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D''vrei Mordechai

by Reb Mordechai Rosen z"l
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What does Hashem Elokecha ask from you, but to fear Hashem Elokecha and to walk in His ways? (Devorim, Perek Yud, Pasuk Yud Gimmel)



At the beginning of Parshas Korach, the Torah in one Pasuk gives two different examples of what a wife can do for her husband. The Pasuk begins, " Vayikach Korach" and ends with " V'On ben Peles." The question can be asked - who is On ben Peles? This is the first time he is ever mentioned and the last time - we never hear about him again. Also, there were 250 men involved in the Machlokes - why is he singled out for mention?

The Gemara tells us that On ben Peles is mentioned to teach us about his wife. On's wife wanted very much to keep her husband away from Korach and his Machlokes - but how should she go about doing it? When she saw Korach and his men coming towards her tent, an idea came to mind. She sat herself by the entrance to the tent, uncovered her hair, and began to brush it. Korach and his men saw her and could not go inside. They continued on their way and On was saved from suffering the same end as Korach and his followers.

That is one example of the power of a woman. What is the second? The Pasuk begins
"V'Yikach Korach" - what did Korach take? The Medrash tells us that Korach took "ezas ishto," the suggestions of his wife - the machlokes was all her idea. She told him that Moshe is taking everything for himself and his family and leaving nothing over for the rest of the Shevet.

What are the two questions that Korach asked Moshe - why does a "Talis Koolo Techayles" need Tzizit and why does a house full of Seforim need a Mezuzah?

In the beginning of Berashis (Perek Bais Pasuk Yud Ches) the Chumash tells us that Hashem saw it was not good for a man to be alone "Easeh Lo Ezer Kinegdo". A wife is called Ezer - a helpmate. In the Parsha of Tzizit (Bamidbar Perek Tes Vov Pasuk Lamed Tes) the Pasuk tells us "V'Haya Lachem L'Tzizit, U'Riesem Oso, U'Zichartem Es Kol Mitzvoth Hashem, V'Aseesem Osam." The Divrei Yisrael explains that in these three words U'Riesem, U'Zichartem, V'Aseesem - we have the letters Ayin, Zayin, Resh - the letters that spell "Ezer." So, merumez in a woman is the mitzvah of Tzizis.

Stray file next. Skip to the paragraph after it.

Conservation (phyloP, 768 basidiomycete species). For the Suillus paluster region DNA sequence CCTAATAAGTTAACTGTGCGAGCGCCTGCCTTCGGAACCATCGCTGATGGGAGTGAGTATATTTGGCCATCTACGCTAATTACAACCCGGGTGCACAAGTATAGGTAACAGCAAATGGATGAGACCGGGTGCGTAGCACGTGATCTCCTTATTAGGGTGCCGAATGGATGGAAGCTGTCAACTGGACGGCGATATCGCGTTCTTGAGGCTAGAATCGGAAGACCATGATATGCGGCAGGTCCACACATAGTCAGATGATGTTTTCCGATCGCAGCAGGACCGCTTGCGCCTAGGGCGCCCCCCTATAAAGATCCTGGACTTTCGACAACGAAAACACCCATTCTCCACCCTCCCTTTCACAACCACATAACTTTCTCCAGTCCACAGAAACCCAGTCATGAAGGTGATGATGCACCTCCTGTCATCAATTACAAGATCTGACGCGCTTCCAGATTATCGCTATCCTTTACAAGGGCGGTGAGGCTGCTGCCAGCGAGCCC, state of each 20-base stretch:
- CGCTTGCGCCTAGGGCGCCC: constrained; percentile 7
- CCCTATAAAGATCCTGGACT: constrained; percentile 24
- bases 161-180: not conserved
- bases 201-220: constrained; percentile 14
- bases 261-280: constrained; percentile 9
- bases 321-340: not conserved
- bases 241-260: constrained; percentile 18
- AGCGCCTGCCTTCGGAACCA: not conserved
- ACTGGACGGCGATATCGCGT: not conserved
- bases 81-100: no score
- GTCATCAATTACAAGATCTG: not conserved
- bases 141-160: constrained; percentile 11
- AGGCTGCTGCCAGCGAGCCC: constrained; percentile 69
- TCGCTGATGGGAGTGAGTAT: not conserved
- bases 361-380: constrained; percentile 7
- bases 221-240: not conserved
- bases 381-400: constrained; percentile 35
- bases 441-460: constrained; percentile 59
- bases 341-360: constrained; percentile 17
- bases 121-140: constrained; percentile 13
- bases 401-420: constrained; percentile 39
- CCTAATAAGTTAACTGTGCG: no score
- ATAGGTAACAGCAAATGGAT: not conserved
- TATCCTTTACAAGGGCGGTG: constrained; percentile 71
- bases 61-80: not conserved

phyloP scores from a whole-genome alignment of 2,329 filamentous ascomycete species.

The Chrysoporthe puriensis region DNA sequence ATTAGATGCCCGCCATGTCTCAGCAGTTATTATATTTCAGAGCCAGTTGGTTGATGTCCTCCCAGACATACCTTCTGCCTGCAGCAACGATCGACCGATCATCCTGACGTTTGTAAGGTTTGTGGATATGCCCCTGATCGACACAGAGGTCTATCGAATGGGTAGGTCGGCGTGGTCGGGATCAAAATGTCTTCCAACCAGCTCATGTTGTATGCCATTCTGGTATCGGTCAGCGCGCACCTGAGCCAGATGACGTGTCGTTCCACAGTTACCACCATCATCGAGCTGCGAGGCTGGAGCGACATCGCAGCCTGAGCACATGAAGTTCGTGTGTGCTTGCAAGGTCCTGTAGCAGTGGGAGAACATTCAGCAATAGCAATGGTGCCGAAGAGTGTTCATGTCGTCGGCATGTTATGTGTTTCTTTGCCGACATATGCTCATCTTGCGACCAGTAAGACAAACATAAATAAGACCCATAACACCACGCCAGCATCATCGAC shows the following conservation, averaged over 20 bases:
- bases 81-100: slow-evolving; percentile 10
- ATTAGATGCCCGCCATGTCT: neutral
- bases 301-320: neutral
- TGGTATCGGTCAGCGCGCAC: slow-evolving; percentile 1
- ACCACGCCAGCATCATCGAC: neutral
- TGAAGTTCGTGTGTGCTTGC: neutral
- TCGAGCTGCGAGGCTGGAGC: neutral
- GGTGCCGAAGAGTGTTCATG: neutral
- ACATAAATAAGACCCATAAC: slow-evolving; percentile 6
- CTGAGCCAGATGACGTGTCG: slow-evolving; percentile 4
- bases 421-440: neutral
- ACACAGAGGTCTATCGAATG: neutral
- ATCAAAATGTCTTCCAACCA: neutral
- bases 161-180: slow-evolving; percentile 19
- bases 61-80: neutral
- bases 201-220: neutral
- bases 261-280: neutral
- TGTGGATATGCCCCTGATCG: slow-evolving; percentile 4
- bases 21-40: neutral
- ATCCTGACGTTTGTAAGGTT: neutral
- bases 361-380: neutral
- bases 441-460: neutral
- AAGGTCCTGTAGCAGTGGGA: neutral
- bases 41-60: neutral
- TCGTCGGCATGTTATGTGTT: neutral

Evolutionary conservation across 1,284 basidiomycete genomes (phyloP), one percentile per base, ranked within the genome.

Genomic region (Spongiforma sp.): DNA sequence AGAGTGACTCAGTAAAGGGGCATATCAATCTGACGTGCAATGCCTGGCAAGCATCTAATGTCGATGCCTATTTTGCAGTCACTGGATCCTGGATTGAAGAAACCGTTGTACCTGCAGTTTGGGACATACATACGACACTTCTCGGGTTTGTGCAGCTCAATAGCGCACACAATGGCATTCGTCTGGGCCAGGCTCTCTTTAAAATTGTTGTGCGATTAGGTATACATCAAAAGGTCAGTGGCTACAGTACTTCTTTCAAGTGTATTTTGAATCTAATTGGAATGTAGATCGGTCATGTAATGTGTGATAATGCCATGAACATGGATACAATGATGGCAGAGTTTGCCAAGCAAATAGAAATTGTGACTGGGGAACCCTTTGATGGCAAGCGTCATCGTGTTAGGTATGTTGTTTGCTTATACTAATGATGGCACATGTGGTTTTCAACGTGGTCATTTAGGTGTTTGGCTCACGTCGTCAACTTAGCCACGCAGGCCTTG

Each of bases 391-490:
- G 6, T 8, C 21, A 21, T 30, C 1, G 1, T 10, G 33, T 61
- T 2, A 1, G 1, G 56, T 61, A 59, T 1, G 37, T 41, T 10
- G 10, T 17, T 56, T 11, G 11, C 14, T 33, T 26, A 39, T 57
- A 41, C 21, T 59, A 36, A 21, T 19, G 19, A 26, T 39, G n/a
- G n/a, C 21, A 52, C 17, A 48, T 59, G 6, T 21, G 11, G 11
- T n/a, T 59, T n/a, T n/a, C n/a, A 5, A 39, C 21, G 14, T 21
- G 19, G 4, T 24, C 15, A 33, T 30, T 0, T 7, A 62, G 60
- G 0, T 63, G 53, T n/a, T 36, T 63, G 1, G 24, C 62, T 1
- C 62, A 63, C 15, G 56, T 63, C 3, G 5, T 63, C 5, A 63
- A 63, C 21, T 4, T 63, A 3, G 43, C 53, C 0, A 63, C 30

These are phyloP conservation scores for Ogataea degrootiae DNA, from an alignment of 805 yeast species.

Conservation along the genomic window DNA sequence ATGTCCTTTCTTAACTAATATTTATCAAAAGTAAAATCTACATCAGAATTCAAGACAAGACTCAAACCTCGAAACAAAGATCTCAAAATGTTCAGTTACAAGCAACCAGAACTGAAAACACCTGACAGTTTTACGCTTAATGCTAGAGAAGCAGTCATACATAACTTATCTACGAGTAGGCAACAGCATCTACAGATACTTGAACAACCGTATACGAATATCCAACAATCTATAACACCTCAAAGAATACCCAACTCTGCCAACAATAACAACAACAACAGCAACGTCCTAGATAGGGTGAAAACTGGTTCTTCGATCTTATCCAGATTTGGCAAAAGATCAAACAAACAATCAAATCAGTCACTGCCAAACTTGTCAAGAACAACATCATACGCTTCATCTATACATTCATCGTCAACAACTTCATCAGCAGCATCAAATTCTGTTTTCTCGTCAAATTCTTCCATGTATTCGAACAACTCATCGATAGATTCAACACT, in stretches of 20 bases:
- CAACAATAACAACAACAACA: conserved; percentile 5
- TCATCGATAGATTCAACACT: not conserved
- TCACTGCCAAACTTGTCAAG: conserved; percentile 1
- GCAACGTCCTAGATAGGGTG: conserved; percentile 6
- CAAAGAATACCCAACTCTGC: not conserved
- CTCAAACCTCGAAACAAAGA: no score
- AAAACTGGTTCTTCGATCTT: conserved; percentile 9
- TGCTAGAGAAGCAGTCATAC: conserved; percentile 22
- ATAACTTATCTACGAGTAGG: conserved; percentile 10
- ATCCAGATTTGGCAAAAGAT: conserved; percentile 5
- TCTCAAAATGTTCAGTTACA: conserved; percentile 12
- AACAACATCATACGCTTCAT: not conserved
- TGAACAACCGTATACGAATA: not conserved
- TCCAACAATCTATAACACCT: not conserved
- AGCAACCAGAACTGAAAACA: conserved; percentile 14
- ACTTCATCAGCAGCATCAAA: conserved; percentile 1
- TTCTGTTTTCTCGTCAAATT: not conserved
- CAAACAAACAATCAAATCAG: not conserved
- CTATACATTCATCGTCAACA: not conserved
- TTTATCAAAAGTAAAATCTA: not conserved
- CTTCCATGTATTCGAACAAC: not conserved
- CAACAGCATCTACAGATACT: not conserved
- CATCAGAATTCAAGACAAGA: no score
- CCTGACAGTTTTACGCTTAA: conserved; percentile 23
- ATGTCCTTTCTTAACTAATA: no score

What is the importance of Tzizis? The Chumash in Parshas Shelach tells us that Moshe added a Yud to the name of Hoshea Ben Nun and called him Yehoshua. Rashi explains that Moshe davened " Kah Yosheacha Mayetzas HaMeraglim" - Hashem should deliver you from the ideas of the Meraglim.

Who are the Meraglim? In the Parsha of Tzizis, Rashi tells us that the eyes and the heart are the Meraglim for the body - they are what work to lead a person astray. Hashem took the Eesh, which has the Yud and gave him an Eesha which has the Hey - the two together are "Kah" - a wife is what helps to keep her husband from the ideas of his Meraglim and keeps him from being over the Mitzvoth of Arayot.

Also, the Divrei Yisrael brings down from Rav Chazkel of Kuzmir that in the Tanaim we say - " Loy Zeh Me Zu V'Zu Me Zeh" - which contains the letters of Mezuzah - which contains the name "Shakai" which is the Yesod of Yiddishkeit.

So, within a woman you have the mitzvoth of Tzizit and Mezuzah. Korach's wife obviously did not have within her the Kedusha of a bas Yisroel. A bas Yisrael who brings with her to her marriage the mitzvoth of Tzizit and Mezuzah. She understood the Tafkid of a wife - to be a helpmate, but without the Kedusha, she could not lead him in the right direction. That is why when Korach came to Moshe his questions were about Mezuzah and Tzizit.

A woman’s role is to be a helpmate for her husband, an "Ezer" but also to be "Kinegdo" against him when necessary. Rashi explains that when he is worthy, his wife will be his helpmate, but if he is not worthy, she will become his adversary. Here the Chumash showed us two different examples of two different wives - one who understood her Tafkid and purpose and saved her husband's life and one who twisted around all she had within her and brought about her husband's death in her pursuit of power of kavod.

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